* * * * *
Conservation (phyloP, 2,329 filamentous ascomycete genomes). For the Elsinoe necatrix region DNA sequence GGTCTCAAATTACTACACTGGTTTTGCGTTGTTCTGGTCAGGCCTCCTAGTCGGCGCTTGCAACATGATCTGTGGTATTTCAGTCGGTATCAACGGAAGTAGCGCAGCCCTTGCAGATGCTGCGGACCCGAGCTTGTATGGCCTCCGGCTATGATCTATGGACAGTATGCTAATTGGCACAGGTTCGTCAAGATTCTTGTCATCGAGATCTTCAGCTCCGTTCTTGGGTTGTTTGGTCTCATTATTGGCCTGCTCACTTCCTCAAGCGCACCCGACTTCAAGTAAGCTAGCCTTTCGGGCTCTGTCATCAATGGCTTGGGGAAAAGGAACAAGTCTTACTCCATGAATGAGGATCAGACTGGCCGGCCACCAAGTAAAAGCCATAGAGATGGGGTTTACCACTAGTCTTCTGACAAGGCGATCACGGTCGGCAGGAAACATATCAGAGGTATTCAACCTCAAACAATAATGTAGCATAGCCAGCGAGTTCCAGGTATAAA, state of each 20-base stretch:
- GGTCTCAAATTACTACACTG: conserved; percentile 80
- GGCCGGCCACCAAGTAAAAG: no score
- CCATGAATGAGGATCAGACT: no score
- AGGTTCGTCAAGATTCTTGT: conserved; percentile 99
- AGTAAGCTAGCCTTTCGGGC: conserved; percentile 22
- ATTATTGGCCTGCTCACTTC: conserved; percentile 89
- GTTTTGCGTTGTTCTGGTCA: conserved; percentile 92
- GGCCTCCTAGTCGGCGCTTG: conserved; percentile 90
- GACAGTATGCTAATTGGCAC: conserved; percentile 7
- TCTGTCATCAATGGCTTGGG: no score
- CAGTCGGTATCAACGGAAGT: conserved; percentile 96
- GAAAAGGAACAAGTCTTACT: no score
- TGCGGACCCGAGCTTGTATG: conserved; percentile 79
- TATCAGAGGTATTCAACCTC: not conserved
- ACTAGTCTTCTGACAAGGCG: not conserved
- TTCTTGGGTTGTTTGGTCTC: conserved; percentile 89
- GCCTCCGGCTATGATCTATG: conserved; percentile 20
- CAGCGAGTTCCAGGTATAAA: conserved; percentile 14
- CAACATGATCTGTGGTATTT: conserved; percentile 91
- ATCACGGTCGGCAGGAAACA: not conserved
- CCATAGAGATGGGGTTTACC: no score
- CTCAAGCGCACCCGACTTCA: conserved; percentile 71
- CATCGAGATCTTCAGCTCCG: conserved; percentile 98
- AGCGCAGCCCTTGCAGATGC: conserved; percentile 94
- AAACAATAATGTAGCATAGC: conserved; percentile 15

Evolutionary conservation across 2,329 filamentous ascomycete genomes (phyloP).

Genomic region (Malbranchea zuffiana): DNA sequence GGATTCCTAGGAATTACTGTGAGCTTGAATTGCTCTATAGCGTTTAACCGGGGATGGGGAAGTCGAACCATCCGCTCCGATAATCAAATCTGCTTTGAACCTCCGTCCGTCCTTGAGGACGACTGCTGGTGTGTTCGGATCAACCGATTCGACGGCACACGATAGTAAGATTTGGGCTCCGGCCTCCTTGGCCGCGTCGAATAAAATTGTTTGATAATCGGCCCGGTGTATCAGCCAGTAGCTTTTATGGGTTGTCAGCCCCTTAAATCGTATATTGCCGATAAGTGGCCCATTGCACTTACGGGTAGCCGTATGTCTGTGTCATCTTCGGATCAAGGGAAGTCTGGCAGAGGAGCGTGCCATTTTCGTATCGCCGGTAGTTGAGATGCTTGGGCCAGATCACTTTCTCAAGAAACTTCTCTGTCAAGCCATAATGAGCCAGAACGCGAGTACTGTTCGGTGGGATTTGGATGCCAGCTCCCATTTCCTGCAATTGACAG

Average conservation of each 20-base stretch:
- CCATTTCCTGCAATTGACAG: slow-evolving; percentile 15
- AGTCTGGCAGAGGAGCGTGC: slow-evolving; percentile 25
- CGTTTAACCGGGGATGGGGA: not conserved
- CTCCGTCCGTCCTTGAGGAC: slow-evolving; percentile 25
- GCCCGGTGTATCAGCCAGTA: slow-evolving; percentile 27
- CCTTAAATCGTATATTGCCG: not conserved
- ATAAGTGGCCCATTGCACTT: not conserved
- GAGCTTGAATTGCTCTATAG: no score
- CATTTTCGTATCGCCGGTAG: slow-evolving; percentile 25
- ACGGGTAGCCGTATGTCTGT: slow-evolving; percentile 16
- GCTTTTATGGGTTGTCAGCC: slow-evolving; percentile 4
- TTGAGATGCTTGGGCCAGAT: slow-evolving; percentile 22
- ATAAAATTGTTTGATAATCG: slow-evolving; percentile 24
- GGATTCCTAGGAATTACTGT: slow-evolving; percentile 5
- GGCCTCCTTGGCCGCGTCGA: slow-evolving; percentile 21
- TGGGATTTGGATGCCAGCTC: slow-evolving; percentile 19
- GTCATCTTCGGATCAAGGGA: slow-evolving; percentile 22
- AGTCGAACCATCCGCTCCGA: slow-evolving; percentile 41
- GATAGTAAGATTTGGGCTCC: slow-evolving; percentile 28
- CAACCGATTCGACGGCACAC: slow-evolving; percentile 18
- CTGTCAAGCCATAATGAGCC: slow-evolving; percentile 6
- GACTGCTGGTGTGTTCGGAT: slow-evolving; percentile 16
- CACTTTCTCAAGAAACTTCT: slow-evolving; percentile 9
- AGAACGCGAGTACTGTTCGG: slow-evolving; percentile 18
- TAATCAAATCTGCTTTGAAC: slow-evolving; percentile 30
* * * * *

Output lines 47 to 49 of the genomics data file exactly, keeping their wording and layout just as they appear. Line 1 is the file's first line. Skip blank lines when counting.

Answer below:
- AGTCGAACCATCCGCTCCGA: slow-evolving; percentile 41
- GATAGTAAGATTTGGGCTCC: slow-evolving; percentile 28
- CAACCGATTCGACGGCACAC: slow-evolving; percentile 18